Yulia has many common stories. She said that she couldn’t stay away from other people’s pain. Her friends usually joke about it: “You know, this is Yulia!”. They aren’t even surprised with the next fundraising campaign, which she covers in a matter of days, or the number of campaigns and initiatives that she establishes and implements. Once, she walked down the street and met an elderly man. In a short conversation, it turned out that he had cancer. Within a couple of minutes, the woman started collecting food and medicine for him, and mobilized her team.
After returning to Ukraine, Yulia joined the humanitarian headquarters online. There are many volunteers on her team who work 24/7: processing requests, breaking down humanitarian cargo, preparing food packages, carrying and delivering huge boxes. According to Yulia, this dedication to their work is what distinguishes Ukrainian women.
– Our women and girls are a revelation for me! Lots of them did not have any similar experience before the war. But now they are learning and going all out. Our women who weave camouflage nets, volunteers, medical girls who go to the forefront. This is very heroic. These are our cultural values.
Lina Hrozyk, Starobilsk
Her story began with a four-wheeled bicycle. Lina jokingly calls this accident in childhood the start of her fighting for her rights. Once she came home and noticed a boy carrying her vehicle to his yard, she ran after him without hesitation.
— Then I didn’t turn to help from my parents. It wasn’t my mom or dad who set up a showdown, but me. That time, the boy and I strongly quarreled. But, nevertheless, I had defended my property. Thus, since childhood I realized: if the problem exists, it has to be solved.
From then on, she hasn’t stopped. That case also influenced her choice of profession later. Lina chose to work in the Luhansk State University of Internal Affairs (in 2016 was relocated to Sievierodonetsk).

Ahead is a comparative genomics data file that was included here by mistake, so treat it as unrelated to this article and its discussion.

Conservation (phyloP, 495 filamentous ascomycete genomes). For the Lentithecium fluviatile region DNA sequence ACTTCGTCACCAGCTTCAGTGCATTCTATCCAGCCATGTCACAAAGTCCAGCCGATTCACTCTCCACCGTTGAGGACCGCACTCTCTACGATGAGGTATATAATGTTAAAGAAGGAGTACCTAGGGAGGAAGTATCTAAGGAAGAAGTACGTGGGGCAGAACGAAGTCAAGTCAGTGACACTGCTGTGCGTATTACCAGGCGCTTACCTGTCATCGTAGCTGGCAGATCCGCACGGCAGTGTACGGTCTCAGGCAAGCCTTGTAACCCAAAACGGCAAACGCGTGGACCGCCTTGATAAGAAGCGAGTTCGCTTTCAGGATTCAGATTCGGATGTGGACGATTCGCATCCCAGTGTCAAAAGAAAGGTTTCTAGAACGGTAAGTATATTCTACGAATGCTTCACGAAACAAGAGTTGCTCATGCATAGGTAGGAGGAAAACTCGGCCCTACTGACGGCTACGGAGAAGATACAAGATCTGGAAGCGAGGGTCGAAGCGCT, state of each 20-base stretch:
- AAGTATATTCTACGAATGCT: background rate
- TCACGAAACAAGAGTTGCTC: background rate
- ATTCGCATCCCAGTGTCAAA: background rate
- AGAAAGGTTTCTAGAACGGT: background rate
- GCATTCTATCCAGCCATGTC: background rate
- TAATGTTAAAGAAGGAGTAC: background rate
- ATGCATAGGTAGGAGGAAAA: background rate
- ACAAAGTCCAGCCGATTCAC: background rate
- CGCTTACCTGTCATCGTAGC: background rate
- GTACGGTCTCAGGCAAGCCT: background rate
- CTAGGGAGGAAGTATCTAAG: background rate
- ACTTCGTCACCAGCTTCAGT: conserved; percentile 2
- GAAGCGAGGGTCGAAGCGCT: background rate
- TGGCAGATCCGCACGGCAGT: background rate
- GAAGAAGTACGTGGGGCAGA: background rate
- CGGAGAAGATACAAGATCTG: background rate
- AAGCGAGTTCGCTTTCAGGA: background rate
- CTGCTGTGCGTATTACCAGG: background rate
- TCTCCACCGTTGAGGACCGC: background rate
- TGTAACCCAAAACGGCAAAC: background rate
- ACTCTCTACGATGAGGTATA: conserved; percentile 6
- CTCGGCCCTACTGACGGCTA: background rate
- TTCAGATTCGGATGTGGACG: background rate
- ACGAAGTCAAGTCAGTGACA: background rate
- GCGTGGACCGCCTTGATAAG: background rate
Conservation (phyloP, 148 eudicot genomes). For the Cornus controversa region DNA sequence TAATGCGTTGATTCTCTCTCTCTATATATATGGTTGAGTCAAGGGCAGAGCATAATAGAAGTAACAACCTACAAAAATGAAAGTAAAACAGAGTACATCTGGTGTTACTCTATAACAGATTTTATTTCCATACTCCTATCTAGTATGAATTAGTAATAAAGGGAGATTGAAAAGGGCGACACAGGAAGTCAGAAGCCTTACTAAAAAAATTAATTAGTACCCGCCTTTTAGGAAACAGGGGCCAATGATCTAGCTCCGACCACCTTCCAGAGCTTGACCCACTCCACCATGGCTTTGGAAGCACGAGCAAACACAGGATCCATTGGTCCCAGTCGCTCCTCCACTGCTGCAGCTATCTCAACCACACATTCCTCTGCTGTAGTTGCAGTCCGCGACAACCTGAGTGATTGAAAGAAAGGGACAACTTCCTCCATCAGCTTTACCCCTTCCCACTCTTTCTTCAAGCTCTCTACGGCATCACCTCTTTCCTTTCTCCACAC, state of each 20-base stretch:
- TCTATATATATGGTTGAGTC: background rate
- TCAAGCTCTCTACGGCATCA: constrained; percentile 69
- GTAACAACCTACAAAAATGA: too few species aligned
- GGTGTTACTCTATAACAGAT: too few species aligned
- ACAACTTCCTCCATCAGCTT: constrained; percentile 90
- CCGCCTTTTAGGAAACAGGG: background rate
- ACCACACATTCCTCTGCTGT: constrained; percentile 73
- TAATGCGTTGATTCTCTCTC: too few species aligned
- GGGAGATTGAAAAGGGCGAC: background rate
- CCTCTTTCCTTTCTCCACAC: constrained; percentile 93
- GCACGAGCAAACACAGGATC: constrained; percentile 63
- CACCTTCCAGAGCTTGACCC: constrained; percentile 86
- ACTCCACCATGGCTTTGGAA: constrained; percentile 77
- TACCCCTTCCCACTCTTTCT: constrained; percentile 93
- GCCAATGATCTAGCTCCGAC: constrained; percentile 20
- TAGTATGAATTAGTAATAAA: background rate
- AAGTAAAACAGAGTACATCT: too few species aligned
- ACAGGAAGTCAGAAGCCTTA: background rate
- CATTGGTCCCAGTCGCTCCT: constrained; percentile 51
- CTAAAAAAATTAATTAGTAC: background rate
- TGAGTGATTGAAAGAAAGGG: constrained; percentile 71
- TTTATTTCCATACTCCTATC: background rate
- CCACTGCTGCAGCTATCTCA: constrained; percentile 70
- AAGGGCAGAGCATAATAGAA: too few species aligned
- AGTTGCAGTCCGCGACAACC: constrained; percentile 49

In ninth form, we started playing the military-patriotic game “Dzhura”, in which I took part. Around that time, I understood that I wanted to apply to just such a university, wear the uniform. I want to protect people, defend their rights, and stand up for justice. Act according to conscience.
At the university, Lina instantly joined the cadet student self-government, and took a leadership role. There together with other girls, she solved problems related to the specifics of studying. Lina said that sometimes these difficulties concerned household items and at first glance little things (for example, possibility to take a shower after exercises or improvement and adaptation of the uniform), but she felt internal responsibility to help other girls.
This year, Lina graduated from university, and after that she and the other cadets were offered jobs in this field. Since she was living in occupied Starobilsk, Lina had the primary task to survive. She was at home almost the whole time and realized that it would be impossible for her to build the future in such conditions. So Lina decided to leave her hometown. She chose Dnipro and a job at the local police department in the ranks of the National Police of Ukraine. Over time, she was shifted to a new place, and today she is working as an investigator in the town of Vyshneve near Kyiv.
I’ll return home under one condition: if all is going to be Ukraine. Now, unfortunately, I can’t and to be honest I don’t want to. While I was there, I felt like I was in a cage, though I was living near my relatives. But, I clearly understood: there would be no job for me. I would have my hands tied. So I made my choice. And now I don’t regret anything.
Lina believes that the strength of modern Ukrainian women ultimately lies in the fact that they grow up in an environment of freedom.
— We have every right to speak, to address our concerns, on an equal footing with men. Just take a look at how many of our women join the ranks of the Armed Forces of Ukraine! How they strive to defend and stand up for their children and family from what has happened. I take great pride in our women. We have someone to look up to.
The story was created with the Internews Ukraine NGO as part of a project for capacity building for the young women from Donetsk and Luhansk regions in the context of promoting the Women, Peace, Security Agenda at the community level. The project was created with the assistance of UN Women. The United Nations Recovery and Peacebuilding Programme is realized by four UN agencies: the United Nations Development Programme (UNDP), the United Nations Entity for Gender Equality and the Empowerment of Women (UN Women), the United Nations Population Fund (UNFPA), and the Food and Agriculture Organization of the United Nations (FAO). The Programme is supported by twelve international partners: the European Union (EU), the European Investment Bank (EIB), the Embassy of the United States of America to Ukraine, and the governments of Denmark, Canada, the Netherlands, Germany, Norway, Poland, Switzerland, Sweden, and Japan.